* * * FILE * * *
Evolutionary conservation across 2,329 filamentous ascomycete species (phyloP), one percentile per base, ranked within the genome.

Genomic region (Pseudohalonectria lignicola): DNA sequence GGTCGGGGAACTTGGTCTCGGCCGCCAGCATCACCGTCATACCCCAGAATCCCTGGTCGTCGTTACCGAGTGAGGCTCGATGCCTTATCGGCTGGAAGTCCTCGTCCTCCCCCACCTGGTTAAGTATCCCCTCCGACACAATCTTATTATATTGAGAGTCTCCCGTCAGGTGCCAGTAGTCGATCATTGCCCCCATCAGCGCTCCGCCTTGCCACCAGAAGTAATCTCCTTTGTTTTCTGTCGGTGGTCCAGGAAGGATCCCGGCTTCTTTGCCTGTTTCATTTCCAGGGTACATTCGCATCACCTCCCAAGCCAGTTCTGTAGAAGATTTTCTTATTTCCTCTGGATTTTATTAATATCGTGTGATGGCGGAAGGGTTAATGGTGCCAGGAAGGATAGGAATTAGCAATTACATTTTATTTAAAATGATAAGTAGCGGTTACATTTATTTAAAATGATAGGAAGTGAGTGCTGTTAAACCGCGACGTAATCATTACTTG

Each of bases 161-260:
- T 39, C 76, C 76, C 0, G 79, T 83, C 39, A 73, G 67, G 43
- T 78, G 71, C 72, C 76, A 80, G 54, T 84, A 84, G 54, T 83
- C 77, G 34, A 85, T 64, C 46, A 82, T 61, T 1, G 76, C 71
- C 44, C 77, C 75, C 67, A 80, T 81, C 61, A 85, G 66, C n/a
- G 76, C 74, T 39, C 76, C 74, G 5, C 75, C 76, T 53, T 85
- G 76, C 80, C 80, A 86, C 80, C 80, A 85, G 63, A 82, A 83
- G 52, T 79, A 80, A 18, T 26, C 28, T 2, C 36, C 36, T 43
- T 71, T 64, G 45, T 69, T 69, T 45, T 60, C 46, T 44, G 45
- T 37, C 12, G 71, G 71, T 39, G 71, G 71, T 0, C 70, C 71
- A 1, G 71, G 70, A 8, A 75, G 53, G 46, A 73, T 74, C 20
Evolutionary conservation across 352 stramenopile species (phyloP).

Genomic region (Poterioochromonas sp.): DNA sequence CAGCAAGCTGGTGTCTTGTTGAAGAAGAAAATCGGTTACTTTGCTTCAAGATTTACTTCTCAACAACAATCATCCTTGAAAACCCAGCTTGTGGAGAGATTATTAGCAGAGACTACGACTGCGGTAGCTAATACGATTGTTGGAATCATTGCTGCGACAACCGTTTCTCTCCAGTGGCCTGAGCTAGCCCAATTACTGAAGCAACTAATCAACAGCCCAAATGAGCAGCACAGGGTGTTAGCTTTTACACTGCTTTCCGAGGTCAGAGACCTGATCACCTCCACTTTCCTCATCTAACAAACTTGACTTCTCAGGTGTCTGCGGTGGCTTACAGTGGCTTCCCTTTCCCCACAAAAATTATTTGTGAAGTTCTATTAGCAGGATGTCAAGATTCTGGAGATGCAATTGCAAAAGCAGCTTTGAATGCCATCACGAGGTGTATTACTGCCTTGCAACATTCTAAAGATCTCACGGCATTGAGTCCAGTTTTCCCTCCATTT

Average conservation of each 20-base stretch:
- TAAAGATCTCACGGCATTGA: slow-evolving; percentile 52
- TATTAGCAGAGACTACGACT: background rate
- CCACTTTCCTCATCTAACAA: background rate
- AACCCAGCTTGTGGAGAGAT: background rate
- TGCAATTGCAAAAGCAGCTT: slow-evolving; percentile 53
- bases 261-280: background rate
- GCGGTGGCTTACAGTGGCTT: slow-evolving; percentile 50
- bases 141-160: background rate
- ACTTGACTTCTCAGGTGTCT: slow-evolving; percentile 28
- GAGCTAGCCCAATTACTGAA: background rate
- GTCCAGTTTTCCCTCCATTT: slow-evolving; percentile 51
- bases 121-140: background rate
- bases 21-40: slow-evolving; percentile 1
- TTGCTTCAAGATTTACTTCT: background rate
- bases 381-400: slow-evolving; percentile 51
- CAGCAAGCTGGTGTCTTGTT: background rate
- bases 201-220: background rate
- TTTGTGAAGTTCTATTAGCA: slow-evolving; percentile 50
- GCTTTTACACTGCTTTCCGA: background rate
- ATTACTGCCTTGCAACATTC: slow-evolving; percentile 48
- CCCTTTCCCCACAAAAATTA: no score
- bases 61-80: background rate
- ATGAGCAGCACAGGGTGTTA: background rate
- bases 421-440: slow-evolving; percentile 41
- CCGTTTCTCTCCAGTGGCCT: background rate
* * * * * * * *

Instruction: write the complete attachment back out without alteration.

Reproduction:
Evolutionary conservation across 2,329 filamentous ascomycete species (phyloP), one percentile per base, ranked within the genome.

Genomic region (Pseudohalonectria lignicola): DNA sequence GGTCGGGGAACTTGGTCTCGGCCGCCAGCATCACCGTCATACCCCAGAATCCCTGGTCGTCGTTACCGAGTGAGGCTCGATGCCTTATCGGCTGGAAGTCCTCGTCCTCCCCCACCTGGTTAAGTATCCCCTCCGACACAATCTTATTATATTGAGAGTCTCCCGTCAGGTGCCAGTAGTCGATCATTGCCCCCATCAGCGCTCCGCCTTGCCACCAGAAGTAATCTCCTTTGTTTTCTGTCGGTGGTCCAGGAAGGATCCCGGCTTCTTTGCCTGTTTCATTTCCAGGGTACATTCGCATCACCTCCCAAGCCAGTTCTGTAGAAGATTTTCTTATTTCCTCTGGATTTTATTAATATCGTGTGATGGCGGAAGGGTTAATGGTGCCAGGAAGGATAGGAATTAGCAATTACATTTTATTTAAAATGATAAGTAGCGGTTACATTTATTTAAAATGATAGGAAGTGAGTGCTGTTAAACCGCGACGTAATCATTACTTG

Each of bases 161-260:
- T 39, C 76, C 76, C 0, G 79, T 83, C 39, A 73, G 67, G 43
- T 78, G 71, C 72, C 76, A 80, G 54, T 84, A 84, G 54, T 83
- C 77, G 34, A 85, T 64, C 46, A 82, T 61, T 1, G 76, C 71
- C 44, C 77, C 75, C 67, A 80, T 81, C 61, A 85, G 66, C n/a
- G 76, C 74, T 39, C 76, C 74, G 5, C 75, C 76, T 53, T 85
- G 76, C 80, C 80, A 86, C 80, C 80, A 85, G 63, A 82, A 83
- G 52, T 79, A 80, A 18, T 26, C 28, T 2, C 36, C 36, T 43
- T 71, T 64, G 45, T 69, T 69, T 45, T 60, C 46, T 44, G 45
- T 37, C 12, G 71, G 71, T 39, G 71, G 71, T 0, C 70, C 71
- A 1, G 71, G 70, A 8, A 75, G 53, G 46, A 73, T 74, C 20
Evolutionary conservation across 352 stramenopile species (phyloP).

Genomic region (Poterioochromonas sp.): DNA sequence CAGCAAGCTGGTGTCTTGTTGAAGAAGAAAATCGGTTACTTTGCTTCAAGATTTACTTCTCAACAACAATCATCCTTGAAAACCCAGCTTGTGGAGAGATTATTAGCAGAGACTACGACTGCGGTAGCTAATACGATTGTTGGAATCATTGCTGCGACAACCGTTTCTCTCCAGTGGCCTGAGCTAGCCCAATTACTGAAGCAACTAATCAACAGCCCAAATGAGCAGCACAGGGTGTTAGCTTTTACACTGCTTTCCGAGGTCAGAGACCTGATCACCTCCACTTTCCTCATCTAACAAACTTGACTTCTCAGGTGTCTGCGGTGGCTTACAGTGGCTTCCCTTTCCCCACAAAAATTATTTGTGAAGTTCTATTAGCAGGATGTCAAGATTCTGGAGATGCAATTGCAAAAGCAGCTTTGAATGCCATCACGAGGTGTATTACTGCCTTGCAACATTCTAAAGATCTCACGGCATTGAGTCCAGTTTTCCCTCCATTT

Average conservation of each 20-base stretch:
- TAAAGATCTCACGGCATTGA: slow-evolving; percentile 52
- TATTAGCAGAGACTACGACT: background rate
- CCACTTTCCTCATCTAACAA: background rate
- AACCCAGCTTGTGGAGAGAT: background rate
- TGCAATTGCAAAAGCAGCTT: slow-evolving; percentile 53
- bases 261-280: background rate
- GCGGTGGCTTACAGTGGCTT: slow-evolving; percentile 50
- bases 141-160: background rate
- ACTTGACTTCTCAGGTGTCT: slow-evolving; percentile 28
- GAGCTAGCCCAATTACTGAA: background rate
- GTCCAGTTTTCCCTCCATTT: slow-evolving; percentile 51
- bases 121-140: background rate
- bases 21-40: slow-evolving; percentile 1
- TTGCTTCAAGATTTACTTCT: background rate
- bases 381-400: slow-evolving; percentile 51
- CAGCAAGCTGGTGTCTTGTT: background rate
- bases 201-220: background rate
- TTTGTGAAGTTCTATTAGCA: slow-evolving; percentile 50
- GCTTTTACACTGCTTTCCGA: background rate
- ATTACTGCCTTGCAACATTC: slow-evolving; percentile 48
- CCCTTTCCCCACAAAAATTA: no score
- bases 61-80: background rate
- ATGAGCAGCACAGGGTGTTA: background rate
- bases 421-440: slow-evolving; percentile 41
- CCGTTTCTCTCCAGTGGCCT: background rate